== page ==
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Your trip-tipp from Düsseldorf Airport

Palma de Mallorca

The island’s capital is young and old at the same time, making itself an interesting destination for both locals and tourists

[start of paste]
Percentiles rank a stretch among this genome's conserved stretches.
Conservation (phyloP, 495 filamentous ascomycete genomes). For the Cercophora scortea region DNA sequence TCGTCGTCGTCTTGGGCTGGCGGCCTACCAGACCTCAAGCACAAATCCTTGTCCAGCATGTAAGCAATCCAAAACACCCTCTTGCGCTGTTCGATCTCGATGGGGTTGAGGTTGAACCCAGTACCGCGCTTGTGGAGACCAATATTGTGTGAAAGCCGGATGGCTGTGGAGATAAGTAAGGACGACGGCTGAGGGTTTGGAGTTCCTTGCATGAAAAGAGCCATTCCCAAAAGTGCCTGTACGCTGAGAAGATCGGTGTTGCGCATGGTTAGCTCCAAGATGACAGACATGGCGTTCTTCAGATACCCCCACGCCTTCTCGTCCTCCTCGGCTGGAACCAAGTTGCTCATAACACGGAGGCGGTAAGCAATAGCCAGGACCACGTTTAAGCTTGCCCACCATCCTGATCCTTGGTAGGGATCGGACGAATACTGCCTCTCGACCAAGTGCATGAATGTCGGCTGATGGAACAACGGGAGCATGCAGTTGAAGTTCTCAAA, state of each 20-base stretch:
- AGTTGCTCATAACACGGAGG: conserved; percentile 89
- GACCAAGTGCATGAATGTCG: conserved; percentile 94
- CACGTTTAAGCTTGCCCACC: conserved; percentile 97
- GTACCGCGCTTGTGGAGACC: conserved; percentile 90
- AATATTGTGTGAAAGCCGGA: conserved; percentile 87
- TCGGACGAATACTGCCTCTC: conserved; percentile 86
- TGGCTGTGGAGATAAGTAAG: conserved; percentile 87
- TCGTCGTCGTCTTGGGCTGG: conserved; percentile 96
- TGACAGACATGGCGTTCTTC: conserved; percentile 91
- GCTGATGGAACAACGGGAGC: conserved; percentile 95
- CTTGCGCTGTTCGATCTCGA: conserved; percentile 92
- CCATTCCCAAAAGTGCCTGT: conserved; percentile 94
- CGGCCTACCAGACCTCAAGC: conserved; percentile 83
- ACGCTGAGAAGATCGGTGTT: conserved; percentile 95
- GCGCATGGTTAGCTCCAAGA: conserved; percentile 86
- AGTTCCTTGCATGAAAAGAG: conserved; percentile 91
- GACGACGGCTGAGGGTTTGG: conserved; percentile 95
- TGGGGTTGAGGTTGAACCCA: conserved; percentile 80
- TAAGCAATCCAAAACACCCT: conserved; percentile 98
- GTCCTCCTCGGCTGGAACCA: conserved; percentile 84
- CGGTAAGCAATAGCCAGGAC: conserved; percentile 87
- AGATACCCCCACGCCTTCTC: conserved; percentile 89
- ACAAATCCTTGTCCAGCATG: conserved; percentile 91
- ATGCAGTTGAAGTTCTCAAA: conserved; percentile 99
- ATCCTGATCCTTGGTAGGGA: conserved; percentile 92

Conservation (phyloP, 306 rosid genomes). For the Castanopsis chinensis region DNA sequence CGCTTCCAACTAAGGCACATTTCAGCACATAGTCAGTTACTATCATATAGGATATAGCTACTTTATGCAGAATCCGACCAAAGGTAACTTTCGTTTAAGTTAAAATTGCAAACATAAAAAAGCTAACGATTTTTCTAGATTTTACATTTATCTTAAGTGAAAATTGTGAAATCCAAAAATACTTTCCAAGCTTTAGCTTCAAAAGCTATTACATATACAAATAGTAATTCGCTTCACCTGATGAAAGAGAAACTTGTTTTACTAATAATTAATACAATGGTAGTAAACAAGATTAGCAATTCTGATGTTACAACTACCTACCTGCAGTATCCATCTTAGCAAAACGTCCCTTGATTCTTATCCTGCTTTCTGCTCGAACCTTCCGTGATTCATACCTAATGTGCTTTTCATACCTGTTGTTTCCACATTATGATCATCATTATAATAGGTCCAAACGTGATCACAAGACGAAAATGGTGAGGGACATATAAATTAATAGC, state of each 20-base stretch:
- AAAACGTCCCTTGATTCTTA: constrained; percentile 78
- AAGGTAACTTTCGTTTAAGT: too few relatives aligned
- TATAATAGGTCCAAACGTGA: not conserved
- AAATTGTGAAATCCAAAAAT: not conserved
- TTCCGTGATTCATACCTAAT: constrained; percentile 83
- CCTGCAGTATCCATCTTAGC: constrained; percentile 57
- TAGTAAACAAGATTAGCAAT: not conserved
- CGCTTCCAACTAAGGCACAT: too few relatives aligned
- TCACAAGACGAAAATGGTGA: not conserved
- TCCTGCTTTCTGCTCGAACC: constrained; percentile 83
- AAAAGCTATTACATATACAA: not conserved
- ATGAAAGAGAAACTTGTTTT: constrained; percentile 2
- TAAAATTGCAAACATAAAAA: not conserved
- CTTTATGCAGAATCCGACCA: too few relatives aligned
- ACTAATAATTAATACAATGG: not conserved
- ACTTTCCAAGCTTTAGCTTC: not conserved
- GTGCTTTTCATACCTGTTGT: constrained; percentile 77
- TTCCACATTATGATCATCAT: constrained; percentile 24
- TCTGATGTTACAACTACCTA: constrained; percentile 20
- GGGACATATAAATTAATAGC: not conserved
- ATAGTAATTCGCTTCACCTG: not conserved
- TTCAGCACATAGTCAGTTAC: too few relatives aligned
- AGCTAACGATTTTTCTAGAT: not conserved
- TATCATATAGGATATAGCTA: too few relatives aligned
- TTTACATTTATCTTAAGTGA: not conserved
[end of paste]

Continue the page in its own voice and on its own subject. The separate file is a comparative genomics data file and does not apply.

Just a couple of kilometers away from the booming party hotspot “Ballerman”, you can find a different face of Mallorca in Palma. Calling the island’s capital an absolute idyll would be exaggerated, since the city can get really busy, especially during the summer. Nevertheless, it is hard to describe the city’s charme, its ancient flair, the crowded alleys, the picturesque plazas, and the centuries-old buildings. Mass tourism has spoilt many beautiful destinations, but Palma is a hard nut to crack. As soon as you pass the gates of the formerly Roman city, your eye will meet one of the city’s greatest sights: the Gothic cathedral “La Seu” is among the biggest and most impressive churches in the entire Mediterranean area. Right next to it you will see the royal palace “Palau de S’Almudania”, a testimony to the vivid history of Palma. The palace was not only place of residence of the Majorcan kings but also a treasure of Moorish-Islamic culture until the 13th century. The small Arabic baths (Banys Arabs) in the maze of Palma’s alleys are other relicts of that time. Huge sycamore trees seam avenues packed with noble boutiques and historic palaces. A quick glance at one of the atriums (Patios) makes you think you’ve found a small piece of paradise. To the east, adorable plazas such as the vivid Plaça Major or the Plaça de Cort seduce visitors with their beauty. On the latter, you will find the city hall, but the main attraction is a centuries-old, wrinkled olive tree in the middle of the plaza. Plaça Mercat impresses with “Edifici Casayas“, one of the most beautiful examples for Palma’s Art Noveau buildings, many of which are greatly influenced by Catalan “Modernisme” and Gaudí. C. Sant Domingo, another Jugendstil building, is a little harder to find but maybe even more impressive. You can find it in the upper end of the quarter “El Terrano”, which is a true labyrinth of alleys and the probably most creative part of Palma. One option to get there is to follow the Calle Costa d’en Brossa, an alley that is packed with alternative shops, close to the church San Nicolás. Aside from its vivid history and the medieval flair, Palma has got a constantly growing number of museums and art galleries to offer. In 2004, the Es Baluard opened and made a name for itself as the best place in the region to see modern and contemporary art. In the evening, the nightlife can absolutely compete with the party people from the “Ballerman”. Especially the waterfront quarter La Lonja, including the alley Carrer Apuntadors, offers a huge variety of tapas bars and pubs. Another nightlife hotspot is the trendy quarter La Quartera. The Plaça is packed with bars and attracts vast amounts of night owls.